I’ve been fortunate to speak with and learn from some incredible leaders. On my podcast, we focus on leaders who have been successful in Lean or Continuous Improvement. Recently I was asked, “What do you believe are the common elements of the continuous improvement culture that leaders provide?” These leaders all promote rapid action, but that's not all; these leaders also think of their continuous improvement culture differently.
Think of your culture of continuous improvement as a car with a high performance engine that needs three essential elements:
- Leadership: Steering and making sure the car is going in the right direction on the journey
- Problems or Opportunities: The fuel that propels you forward
- Your People: That’s where the real horsepower comes in, when you give them a place to belong.
In order to make progress on your journey, you need all three of elements to get there. If you miss one of these elements, your continuous improvement engine is going to sputter, misfire, and eventually fail. Let’s explore each of these areas to make sure that your “engine” is set for top performance.
Leadership: Do you know where you are going?
Active leadership is not just determining the pace at which your organization is moving, it is choosing the direction and goal that your organization or team is moving toward. If you choose the right goals, your team will help you choose the right direction and path. The inverse of this applies as well; if you choose the wrong goals or focus on things that do not align with the purpose of your organization, you risk your team abandoning your leadership.
Problems: Problems ARE Opportunities, Don’t Hide Them!
There are two types of leaders: those that hide their problems and deny they exist, and those that expose their problems, shine a spotlight on them, and call attention to them. As you are reading this, ask yourself which type of leader you are. Likely you fall somewhere on a spectrum of leadership between these two extremes. By choosing which type of leader you would like to be, you also choose what types of influence you will employ to lead your team.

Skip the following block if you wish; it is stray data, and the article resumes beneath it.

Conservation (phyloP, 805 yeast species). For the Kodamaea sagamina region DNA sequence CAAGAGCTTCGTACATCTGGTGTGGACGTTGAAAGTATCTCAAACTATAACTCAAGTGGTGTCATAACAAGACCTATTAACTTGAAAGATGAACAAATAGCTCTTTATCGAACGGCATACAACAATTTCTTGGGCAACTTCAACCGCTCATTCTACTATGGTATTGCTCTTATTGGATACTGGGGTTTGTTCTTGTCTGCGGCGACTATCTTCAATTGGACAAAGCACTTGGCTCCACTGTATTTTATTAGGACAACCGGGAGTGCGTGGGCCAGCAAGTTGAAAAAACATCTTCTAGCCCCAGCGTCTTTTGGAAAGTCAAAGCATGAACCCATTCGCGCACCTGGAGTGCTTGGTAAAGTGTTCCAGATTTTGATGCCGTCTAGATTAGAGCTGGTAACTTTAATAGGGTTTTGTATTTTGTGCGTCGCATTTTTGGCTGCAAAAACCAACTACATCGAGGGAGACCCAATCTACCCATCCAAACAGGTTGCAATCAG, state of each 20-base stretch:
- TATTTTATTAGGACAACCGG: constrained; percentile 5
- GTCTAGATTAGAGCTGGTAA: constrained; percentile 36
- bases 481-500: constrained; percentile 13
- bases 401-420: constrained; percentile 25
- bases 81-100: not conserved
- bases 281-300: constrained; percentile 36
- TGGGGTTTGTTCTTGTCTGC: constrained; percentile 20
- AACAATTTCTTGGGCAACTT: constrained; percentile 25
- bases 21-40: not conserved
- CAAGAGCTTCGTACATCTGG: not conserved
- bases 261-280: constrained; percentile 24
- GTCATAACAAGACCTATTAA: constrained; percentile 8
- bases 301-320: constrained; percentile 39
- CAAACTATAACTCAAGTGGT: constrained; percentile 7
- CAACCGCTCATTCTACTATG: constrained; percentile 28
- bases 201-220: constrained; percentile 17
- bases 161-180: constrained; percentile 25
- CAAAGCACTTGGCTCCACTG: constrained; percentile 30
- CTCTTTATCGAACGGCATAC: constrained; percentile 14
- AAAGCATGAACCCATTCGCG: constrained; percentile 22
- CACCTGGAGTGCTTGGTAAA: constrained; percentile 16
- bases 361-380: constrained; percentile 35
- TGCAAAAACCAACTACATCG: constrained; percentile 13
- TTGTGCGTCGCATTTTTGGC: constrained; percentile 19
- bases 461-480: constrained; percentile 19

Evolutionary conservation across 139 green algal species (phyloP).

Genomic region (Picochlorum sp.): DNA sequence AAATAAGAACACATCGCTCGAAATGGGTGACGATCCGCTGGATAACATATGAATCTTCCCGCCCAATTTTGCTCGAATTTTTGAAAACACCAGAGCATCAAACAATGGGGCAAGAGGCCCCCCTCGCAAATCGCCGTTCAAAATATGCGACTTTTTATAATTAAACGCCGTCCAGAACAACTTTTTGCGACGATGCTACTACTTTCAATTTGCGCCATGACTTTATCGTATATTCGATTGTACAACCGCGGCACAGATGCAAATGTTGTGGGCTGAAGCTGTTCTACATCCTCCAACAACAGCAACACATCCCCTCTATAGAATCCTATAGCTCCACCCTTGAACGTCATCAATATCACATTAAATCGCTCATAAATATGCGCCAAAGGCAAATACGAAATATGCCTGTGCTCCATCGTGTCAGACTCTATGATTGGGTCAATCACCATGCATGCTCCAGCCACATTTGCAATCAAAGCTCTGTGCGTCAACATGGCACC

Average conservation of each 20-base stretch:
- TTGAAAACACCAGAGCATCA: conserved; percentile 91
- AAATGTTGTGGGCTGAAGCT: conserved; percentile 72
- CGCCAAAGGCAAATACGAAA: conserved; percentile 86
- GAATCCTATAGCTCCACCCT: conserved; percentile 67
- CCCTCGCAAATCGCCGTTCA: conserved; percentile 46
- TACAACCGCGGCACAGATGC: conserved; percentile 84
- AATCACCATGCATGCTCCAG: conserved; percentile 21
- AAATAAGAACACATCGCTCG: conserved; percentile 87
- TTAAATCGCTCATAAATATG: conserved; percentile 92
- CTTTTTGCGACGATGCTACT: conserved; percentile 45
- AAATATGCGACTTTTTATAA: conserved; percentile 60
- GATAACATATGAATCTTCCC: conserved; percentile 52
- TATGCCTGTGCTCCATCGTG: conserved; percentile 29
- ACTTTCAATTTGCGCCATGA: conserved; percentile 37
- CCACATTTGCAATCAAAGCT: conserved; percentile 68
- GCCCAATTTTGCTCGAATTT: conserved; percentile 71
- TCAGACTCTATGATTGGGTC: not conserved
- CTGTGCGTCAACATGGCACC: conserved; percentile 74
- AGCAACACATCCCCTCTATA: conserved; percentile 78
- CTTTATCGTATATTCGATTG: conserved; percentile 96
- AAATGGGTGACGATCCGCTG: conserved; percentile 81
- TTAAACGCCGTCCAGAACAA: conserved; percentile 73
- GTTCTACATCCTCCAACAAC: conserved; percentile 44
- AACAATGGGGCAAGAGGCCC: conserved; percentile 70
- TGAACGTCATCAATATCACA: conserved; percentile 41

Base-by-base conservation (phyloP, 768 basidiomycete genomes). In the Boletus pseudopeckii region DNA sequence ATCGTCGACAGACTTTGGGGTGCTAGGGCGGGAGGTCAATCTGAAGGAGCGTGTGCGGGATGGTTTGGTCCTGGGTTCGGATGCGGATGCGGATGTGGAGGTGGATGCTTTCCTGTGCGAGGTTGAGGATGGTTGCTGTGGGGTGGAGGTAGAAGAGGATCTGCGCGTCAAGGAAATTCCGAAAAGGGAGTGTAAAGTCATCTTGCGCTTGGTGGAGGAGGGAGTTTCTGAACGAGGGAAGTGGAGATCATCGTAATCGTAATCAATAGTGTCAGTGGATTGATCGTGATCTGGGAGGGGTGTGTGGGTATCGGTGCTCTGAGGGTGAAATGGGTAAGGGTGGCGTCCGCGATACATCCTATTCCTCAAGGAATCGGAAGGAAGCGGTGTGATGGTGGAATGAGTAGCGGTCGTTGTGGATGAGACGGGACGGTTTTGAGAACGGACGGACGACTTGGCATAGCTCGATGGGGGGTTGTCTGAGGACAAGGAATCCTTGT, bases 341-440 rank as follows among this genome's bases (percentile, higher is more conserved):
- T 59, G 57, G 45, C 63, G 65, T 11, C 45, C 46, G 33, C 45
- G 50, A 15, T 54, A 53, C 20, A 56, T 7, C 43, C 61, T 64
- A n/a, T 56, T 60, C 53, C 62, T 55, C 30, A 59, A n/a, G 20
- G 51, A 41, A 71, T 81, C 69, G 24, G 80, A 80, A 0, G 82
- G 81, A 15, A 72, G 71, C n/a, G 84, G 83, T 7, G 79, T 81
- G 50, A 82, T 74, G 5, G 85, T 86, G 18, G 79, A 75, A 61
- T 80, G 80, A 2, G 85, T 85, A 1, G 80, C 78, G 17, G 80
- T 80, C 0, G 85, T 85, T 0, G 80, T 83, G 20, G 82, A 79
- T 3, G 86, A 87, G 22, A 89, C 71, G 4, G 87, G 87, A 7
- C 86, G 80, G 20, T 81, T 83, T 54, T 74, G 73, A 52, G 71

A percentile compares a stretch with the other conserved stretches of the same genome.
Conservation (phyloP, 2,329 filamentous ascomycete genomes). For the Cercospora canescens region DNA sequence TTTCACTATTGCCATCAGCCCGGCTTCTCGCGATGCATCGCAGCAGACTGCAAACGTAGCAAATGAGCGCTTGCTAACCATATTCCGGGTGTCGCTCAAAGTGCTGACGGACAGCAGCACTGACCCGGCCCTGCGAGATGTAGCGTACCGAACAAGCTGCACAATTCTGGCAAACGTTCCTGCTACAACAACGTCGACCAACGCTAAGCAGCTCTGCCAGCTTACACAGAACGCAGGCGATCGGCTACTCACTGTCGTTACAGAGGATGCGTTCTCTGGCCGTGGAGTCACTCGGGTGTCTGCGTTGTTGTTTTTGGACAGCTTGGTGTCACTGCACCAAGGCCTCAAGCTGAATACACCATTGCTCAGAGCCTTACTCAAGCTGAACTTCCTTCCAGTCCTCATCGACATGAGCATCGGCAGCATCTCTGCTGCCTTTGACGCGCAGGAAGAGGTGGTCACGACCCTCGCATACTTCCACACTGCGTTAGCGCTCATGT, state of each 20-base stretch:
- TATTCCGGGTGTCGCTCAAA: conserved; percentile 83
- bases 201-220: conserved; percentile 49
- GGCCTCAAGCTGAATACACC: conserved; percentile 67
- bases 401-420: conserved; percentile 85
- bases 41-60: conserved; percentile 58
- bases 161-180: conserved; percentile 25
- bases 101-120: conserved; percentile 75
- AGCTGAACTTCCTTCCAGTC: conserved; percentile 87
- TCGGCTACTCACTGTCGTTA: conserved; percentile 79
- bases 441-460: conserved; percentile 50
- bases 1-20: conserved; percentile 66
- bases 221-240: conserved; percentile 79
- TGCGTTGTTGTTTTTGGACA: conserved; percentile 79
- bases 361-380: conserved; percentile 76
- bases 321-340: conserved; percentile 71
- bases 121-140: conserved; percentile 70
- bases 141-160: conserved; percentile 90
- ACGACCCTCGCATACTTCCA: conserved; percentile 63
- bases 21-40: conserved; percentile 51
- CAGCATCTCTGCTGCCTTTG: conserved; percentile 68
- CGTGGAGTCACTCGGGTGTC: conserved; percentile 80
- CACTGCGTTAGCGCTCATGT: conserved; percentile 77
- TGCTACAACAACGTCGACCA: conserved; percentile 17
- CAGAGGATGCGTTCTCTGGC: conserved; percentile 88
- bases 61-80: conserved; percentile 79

The first type of leader often leads (or more likely rules) with ceremony or authority. They surround themselves with people on their teams that will not challenge assumptions, make honest observations, or share their concerns. This type of leader harkens thoughts of Hans Christen Andersen’s The Emperor’s New Clothes.
The second type of leader is the one you will typically find in an organization that is highly engaged in continuous improvement. This leader will always be actively searching their organization for occurrences when the expected results deviate from the actual results and they want to understand why. However, it’s not just enough to be knowledgeable about your problems - you also have to take action on them. Knowledge without action is just data. Knowledge with action is power.
Knowledge without action is just data. Knowledge with action is power.
In order to improve you have to be actively solving your problems. By empowering your team to identify opportunities to improve and encouraging them and engaging with them to solve them, you are “fueling” the improvement spirit of your organization.
Your People: Give Them a Place to Belong
Humans are social creatures. We all internally have a need to belong; even people who consider themselves loners belong to a group of other people who consider themselves loners. We all want to be on, or identify with, a winning team. A leader of that winning team fills that role because they typically ask themselves the following questions:
- How do the people I serve identify themselves in relation to my leadership?
- How do I provide the people I serve with a sense of belonging?
Notice I phrased the question with “how do I…” rather than “how can I…” The word “can” speaks to capability, whereas the word “do” refers to an action. Want to inspire your team to take action and make improvements? If so, take these actions NOW:
- Provide your teams with a purpose: How do we create value for others?
- Provide your teams with a high level of trust: It’s ok to make mistakes, that’s how we learn. It is not ok to hide your problems.
- Provide your teams with a standard: What does success look like?
The people we serve will reflect back the investment of time, thoughts, and actions that we put into them. I love Sir Richard Branson’s view related to this when he said “Train your people well enough they can leave, treat them well enough so they don’t want to.”
Examine the elements of your leadership and how it affects the culture in your team or your organization. If you see a gap, take action now to narrow that gap. Leaders don’t improve for themselves; they improve for the people they serve.
The author of this post, Chris Burnham, is the host of The Lean Leadership Podcast. He is passionate about equipping leaders with the mindset and knowledge they need to be successful in their lean and continuous improvement journey. You can find his podcast at www.leanleadershippodcast.com or connect with him on twitter@realburnham.